Many faculty at the University of St. Thomas are already using VoiceThread as a way to actively engage learners and promote social presence in their online classes.
VoiceThread is a tool that allows students and instructors to use their voice and video as a part of asynchronous discussions and presentations. From the ground up, the philosophy behind the VoiceThread technology has been to enhance the online UX (user experience) for all learners. To accomplish this, VoiceThread goes beyond the requirements for making things accessible under the American Disabilities Act. VoiceThread also does a really good job at targeting the principles of UDL Universal Design for Learning (UDL). Designing online experiences with the lens of UDL, using a tool like VoiceThread, is a better way to plan for accessibility because it’s a holistic approach that supports all learners.
I recently attended a VoiceThread training on UDL and was amazed at how the tool’s features and functions address the major principles of UDL. If you’re not familiar with VoiceThread’s capabilities, I invite you to explore more at VoiceThread.com.
First, and most obvious, VoiceThread supports “Multiple Means of Expression” because participants can choose to write text comments or leave voice comments with a microphone, or video comments with a web camera. This make it a great tool for language learners. Instructors can see and hear how pronunciations are formed. One example showed students interacting around a topic using ASL (American Sign Language).
Second, VoiceThread supports “Multiple means of Representation” because instructors can display information through images, Word docs, PDFs, or PowerPoint. They can use the built-in annotation tools to highlight and call out certain information or focus the learner’s attention. In addition, each VoiceThread participant can choose to display menus and tools in their own language.
The third way VoiceThread supports UDL is through “Multiple Means of Engagement.” Instructors can have students simply view a presentation (passive), post comments on any part of the presentation (more active). Or, they can have students create their own VoiceThread (highest level of engagement) and share it with others. It’s a great way to encourage student-led presentations in an online setting. Students can narrate their presentation and have other participants provide feedback.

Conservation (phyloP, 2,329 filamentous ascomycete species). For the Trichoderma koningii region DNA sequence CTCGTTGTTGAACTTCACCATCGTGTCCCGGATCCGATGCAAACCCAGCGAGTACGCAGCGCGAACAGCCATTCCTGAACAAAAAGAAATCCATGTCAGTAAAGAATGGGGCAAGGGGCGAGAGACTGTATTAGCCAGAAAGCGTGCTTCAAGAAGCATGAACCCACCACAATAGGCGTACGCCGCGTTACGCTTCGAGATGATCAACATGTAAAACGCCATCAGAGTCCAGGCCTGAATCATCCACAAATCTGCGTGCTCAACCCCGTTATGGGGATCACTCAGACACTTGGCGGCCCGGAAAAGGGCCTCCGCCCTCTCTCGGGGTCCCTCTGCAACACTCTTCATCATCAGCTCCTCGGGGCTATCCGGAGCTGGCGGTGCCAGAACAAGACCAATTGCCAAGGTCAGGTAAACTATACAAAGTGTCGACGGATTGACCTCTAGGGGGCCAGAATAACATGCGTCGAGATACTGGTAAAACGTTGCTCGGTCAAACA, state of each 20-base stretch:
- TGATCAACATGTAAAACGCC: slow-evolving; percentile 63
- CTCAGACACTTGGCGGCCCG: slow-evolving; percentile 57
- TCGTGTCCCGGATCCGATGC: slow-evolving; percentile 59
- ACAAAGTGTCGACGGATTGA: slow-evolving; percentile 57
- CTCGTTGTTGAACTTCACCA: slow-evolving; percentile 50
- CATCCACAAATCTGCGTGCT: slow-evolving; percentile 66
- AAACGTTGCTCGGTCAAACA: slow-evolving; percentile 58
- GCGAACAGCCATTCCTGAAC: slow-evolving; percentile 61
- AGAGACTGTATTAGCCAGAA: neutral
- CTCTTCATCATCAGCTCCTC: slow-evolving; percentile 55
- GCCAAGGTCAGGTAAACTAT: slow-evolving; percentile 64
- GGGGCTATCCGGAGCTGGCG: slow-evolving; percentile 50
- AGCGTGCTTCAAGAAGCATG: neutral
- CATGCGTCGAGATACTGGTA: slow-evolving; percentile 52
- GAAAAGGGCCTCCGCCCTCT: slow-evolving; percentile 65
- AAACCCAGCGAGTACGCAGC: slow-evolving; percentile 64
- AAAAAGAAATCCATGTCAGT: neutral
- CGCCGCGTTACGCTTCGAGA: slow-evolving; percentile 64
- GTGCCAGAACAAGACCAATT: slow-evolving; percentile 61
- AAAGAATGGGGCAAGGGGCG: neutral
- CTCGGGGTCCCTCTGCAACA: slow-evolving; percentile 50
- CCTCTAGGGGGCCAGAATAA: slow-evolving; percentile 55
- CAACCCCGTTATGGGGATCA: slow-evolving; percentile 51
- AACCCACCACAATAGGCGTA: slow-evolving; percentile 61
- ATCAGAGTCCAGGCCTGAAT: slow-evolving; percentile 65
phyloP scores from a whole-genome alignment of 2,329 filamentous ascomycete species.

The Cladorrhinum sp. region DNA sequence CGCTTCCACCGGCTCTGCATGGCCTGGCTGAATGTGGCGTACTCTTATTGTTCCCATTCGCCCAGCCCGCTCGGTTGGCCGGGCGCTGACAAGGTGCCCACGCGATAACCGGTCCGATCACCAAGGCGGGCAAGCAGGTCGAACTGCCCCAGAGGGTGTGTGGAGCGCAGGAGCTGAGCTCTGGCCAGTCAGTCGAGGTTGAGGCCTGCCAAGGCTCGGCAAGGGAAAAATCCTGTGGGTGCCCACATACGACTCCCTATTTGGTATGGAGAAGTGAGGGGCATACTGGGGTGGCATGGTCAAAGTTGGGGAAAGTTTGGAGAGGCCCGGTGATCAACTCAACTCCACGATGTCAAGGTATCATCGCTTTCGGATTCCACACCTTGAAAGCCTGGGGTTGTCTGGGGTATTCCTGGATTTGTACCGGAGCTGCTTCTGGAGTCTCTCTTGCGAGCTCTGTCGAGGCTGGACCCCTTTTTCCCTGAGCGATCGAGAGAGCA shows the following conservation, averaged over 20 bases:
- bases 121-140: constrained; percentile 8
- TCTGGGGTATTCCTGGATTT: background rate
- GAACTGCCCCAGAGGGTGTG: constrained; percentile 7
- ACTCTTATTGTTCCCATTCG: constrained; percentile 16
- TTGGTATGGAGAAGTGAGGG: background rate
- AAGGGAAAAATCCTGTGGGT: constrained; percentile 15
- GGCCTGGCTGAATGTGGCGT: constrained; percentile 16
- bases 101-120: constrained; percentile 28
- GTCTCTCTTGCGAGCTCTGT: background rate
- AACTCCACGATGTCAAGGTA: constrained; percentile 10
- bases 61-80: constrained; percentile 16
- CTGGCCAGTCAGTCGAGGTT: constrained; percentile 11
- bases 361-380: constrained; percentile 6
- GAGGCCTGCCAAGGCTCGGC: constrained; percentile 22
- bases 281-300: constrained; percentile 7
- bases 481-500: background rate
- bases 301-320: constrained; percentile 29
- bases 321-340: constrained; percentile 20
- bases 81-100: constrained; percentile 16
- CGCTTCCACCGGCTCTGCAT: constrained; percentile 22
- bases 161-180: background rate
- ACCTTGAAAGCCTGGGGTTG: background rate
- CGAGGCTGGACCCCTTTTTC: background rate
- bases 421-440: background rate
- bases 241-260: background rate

Of course, for learners that have specific accessibility needs, VoiceThread does have features that are specially designed to meet their needs too. This includes VoiceThread Universal, a specific app that helps vision impaired students; the ability to close-caption audio comments to assist with auditory needs; and VoiceThread Mobile, increasing access to all learners regardless of the platform and giving the option for ‘anywhere-anytime’ access.
While the folks at VoiceThread have specific solutions for accessibility, the VoiceThread philosophy grew over time to recognize that everyone deserves better access and a user experience that promotes learning instead of getting in the way of it. This philosophy is highlighted in an article for FLTMAG, the free magazine on technology integration in language teaching and learning. Read about the VoiceThread journey and how they moved away from a ‘check-list’ approach to meeting specific accessibility issues and more toward a human-centric view of how they design a robust user experience for all learners.
This post was written by Michael Wilder, an Instructional Designer for the St. Thomas E-Learning and Research (STELAR) Center at the University of St. Thomas in St. Paul, Minn.
To learn more about this topic, please visit our website at www.stthomas.edu/stelar or email us at firstname.lastname@example.org.